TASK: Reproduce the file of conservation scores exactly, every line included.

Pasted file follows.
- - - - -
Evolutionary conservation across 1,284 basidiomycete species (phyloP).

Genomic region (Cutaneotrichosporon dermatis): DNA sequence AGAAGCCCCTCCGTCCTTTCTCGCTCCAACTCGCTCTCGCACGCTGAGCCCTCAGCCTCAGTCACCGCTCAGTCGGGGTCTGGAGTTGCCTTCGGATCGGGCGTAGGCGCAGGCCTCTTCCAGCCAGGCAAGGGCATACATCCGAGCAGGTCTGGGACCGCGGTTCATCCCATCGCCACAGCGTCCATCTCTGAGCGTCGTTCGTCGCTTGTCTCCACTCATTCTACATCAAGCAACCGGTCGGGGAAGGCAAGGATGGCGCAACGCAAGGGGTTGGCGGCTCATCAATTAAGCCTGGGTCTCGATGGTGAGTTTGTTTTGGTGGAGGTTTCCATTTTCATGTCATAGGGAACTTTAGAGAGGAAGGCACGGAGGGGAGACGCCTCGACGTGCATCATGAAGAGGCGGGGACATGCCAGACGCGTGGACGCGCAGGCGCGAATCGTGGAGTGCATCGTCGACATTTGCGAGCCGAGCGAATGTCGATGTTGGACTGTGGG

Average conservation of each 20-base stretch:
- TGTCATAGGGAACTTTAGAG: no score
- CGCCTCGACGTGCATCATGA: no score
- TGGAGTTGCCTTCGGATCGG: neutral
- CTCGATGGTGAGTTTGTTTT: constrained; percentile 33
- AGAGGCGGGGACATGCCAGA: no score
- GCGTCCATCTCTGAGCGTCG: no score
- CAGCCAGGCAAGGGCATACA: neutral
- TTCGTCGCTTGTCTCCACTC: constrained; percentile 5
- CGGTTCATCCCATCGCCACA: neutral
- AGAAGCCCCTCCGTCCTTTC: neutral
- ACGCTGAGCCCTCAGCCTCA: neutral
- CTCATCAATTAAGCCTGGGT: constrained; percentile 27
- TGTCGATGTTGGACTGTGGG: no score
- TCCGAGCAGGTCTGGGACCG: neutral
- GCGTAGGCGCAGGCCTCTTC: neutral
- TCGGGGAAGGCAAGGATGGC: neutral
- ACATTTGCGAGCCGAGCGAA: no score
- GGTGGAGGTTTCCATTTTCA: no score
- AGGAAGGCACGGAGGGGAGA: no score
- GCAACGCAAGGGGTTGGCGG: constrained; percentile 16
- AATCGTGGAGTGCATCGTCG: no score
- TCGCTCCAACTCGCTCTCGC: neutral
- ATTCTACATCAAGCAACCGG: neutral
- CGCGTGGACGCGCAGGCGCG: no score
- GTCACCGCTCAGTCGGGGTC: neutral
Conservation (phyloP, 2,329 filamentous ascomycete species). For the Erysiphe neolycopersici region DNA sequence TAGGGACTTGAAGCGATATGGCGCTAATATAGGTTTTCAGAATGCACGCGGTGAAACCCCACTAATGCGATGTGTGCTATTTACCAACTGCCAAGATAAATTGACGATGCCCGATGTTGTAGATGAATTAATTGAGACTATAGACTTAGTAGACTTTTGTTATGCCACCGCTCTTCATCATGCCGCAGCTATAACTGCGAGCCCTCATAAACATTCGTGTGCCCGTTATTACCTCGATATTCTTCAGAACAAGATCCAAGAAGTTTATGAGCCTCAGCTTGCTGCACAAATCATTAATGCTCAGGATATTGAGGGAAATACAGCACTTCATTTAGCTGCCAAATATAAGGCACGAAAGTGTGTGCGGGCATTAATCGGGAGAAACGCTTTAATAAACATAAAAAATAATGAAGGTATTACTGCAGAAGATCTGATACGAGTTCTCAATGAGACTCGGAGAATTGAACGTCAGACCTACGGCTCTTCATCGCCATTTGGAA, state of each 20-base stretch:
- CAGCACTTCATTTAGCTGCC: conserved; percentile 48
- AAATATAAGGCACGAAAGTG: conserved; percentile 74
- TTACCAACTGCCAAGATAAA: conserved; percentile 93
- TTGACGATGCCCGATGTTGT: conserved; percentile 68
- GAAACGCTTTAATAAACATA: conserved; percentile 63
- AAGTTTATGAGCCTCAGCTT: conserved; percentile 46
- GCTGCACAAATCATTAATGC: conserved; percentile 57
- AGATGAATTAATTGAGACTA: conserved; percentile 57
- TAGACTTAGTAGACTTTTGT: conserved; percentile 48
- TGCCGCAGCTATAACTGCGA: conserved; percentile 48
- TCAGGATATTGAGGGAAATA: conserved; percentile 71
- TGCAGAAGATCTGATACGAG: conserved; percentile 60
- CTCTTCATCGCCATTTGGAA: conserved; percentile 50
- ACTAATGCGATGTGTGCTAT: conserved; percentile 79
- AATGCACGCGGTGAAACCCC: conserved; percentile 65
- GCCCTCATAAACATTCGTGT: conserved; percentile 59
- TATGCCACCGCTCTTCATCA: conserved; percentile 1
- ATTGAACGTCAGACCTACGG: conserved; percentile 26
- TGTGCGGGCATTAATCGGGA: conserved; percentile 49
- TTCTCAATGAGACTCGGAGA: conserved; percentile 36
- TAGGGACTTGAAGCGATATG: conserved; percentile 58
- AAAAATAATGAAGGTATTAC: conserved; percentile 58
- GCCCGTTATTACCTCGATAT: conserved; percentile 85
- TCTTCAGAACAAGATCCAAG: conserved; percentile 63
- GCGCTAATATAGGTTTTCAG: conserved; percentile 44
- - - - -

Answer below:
Evolutionary conservation across 1,284 basidiomycete species (phyloP).

Genomic region (Cutaneotrichosporon dermatis): DNA sequence AGAAGCCCCTCCGTCCTTTCTCGCTCCAACTCGCTCTCGCACGCTGAGCCCTCAGCCTCAGTCACCGCTCAGTCGGGGTCTGGAGTTGCCTTCGGATCGGGCGTAGGCGCAGGCCTCTTCCAGCCAGGCAAGGGCATACATCCGAGCAGGTCTGGGACCGCGGTTCATCCCATCGCCACAGCGTCCATCTCTGAGCGTCGTTCGTCGCTTGTCTCCACTCATTCTACATCAAGCAACCGGTCGGGGAAGGCAAGGATGGCGCAACGCAAGGGGTTGGCGGCTCATCAATTAAGCCTGGGTCTCGATGGTGAGTTTGTTTTGGTGGAGGTTTCCATTTTCATGTCATAGGGAACTTTAGAGAGGAAGGCACGGAGGGGAGACGCCTCGACGTGCATCATGAAGAGGCGGGGACATGCCAGACGCGTGGACGCGCAGGCGCGAATCGTGGAGTGCATCGTCGACATTTGCGAGCCGAGCGAATGTCGATGTTGGACTGTGGG

Average conservation of each 20-base stretch:
- TGTCATAGGGAACTTTAGAG: no score
- CGCCTCGACGTGCATCATGA: no score
- TGGAGTTGCCTTCGGATCGG: neutral
- CTCGATGGTGAGTTTGTTTT: constrained; percentile 33
- AGAGGCGGGGACATGCCAGA: no score
- GCGTCCATCTCTGAGCGTCG: no score
- CAGCCAGGCAAGGGCATACA: neutral
- TTCGTCGCTTGTCTCCACTC: constrained; percentile 5
- CGGTTCATCCCATCGCCACA: neutral
- AGAAGCCCCTCCGTCCTTTC: neutral
- ACGCTGAGCCCTCAGCCTCA: neutral
- CTCATCAATTAAGCCTGGGT: constrained; percentile 27
- TGTCGATGTTGGACTGTGGG: no score
- TCCGAGCAGGTCTGGGACCG: neutral
- GCGTAGGCGCAGGCCTCTTC: neutral
- TCGGGGAAGGCAAGGATGGC: neutral
- ACATTTGCGAGCCGAGCGAA: no score
- GGTGGAGGTTTCCATTTTCA: no score
- AGGAAGGCACGGAGGGGAGA: no score
- GCAACGCAAGGGGTTGGCGG: constrained; percentile 16
- AATCGTGGAGTGCATCGTCG: no score
- TCGCTCCAACTCGCTCTCGC: neutral
- ATTCTACATCAAGCAACCGG: neutral
- CGCGTGGACGCGCAGGCGCG: no score
- GTCACCGCTCAGTCGGGGTC: neutral
Conservation (phyloP, 2,329 filamentous ascomycete species). For the Erysiphe neolycopersici region DNA sequence TAGGGACTTGAAGCGATATGGCGCTAATATAGGTTTTCAGAATGCACGCGGTGAAACCCCACTAATGCGATGTGTGCTATTTACCAACTGCCAAGATAAATTGACGATGCCCGATGTTGTAGATGAATTAATTGAGACTATAGACTTAGTAGACTTTTGTTATGCCACCGCTCTTCATCATGCCGCAGCTATAACTGCGAGCCCTCATAAACATTCGTGTGCCCGTTATTACCTCGATATTCTTCAGAACAAGATCCAAGAAGTTTATGAGCCTCAGCTTGCTGCACAAATCATTAATGCTCAGGATATTGAGGGAAATACAGCACTTCATTTAGCTGCCAAATATAAGGCACGAAAGTGTGTGCGGGCATTAATCGGGAGAAACGCTTTAATAAACATAAAAAATAATGAAGGTATTACTGCAGAAGATCTGATACGAGTTCTCAATGAGACTCGGAGAATTGAACGTCAGACCTACGGCTCTTCATCGCCATTTGGAA, state of each 20-base stretch:
- CAGCACTTCATTTAGCTGCC: conserved; percentile 48
- AAATATAAGGCACGAAAGTG: conserved; percentile 74
- TTACCAACTGCCAAGATAAA: conserved; percentile 93
- TTGACGATGCCCGATGTTGT: conserved; percentile 68
- GAAACGCTTTAATAAACATA: conserved; percentile 63
- AAGTTTATGAGCCTCAGCTT: conserved; percentile 46
- GCTGCACAAATCATTAATGC: conserved; percentile 57
- AGATGAATTAATTGAGACTA: conserved; percentile 57
- TAGACTTAGTAGACTTTTGT: conserved; percentile 48
- TGCCGCAGCTATAACTGCGA: conserved; percentile 48
- TCAGGATATTGAGGGAAATA: conserved; percentile 71
- TGCAGAAGATCTGATACGAG: conserved; percentile 60
- CTCTTCATCGCCATTTGGAA: conserved; percentile 50
- ACTAATGCGATGTGTGCTAT: conserved; percentile 79
- AATGCACGCGGTGAAACCCC: conserved; percentile 65
- GCCCTCATAAACATTCGTGT: conserved; percentile 59
- TATGCCACCGCTCTTCATCA: conserved; percentile 1
- ATTGAACGTCAGACCTACGG: conserved; percentile 26
- TGTGCGGGCATTAATCGGGA: conserved; percentile 49
- TTCTCAATGAGACTCGGAGA: conserved; percentile 36
- TAGGGACTTGAAGCGATATG: conserved; percentile 58
- AAAAATAATGAAGGTATTAC: conserved; percentile 58
- GCCCGTTATTACCTCGATAT: conserved; percentile 85
- TCTTCAGAACAAGATCCAAG: conserved; percentile 63
- GCGCTAATATAGGTTTTCAG: conserved; percentile 44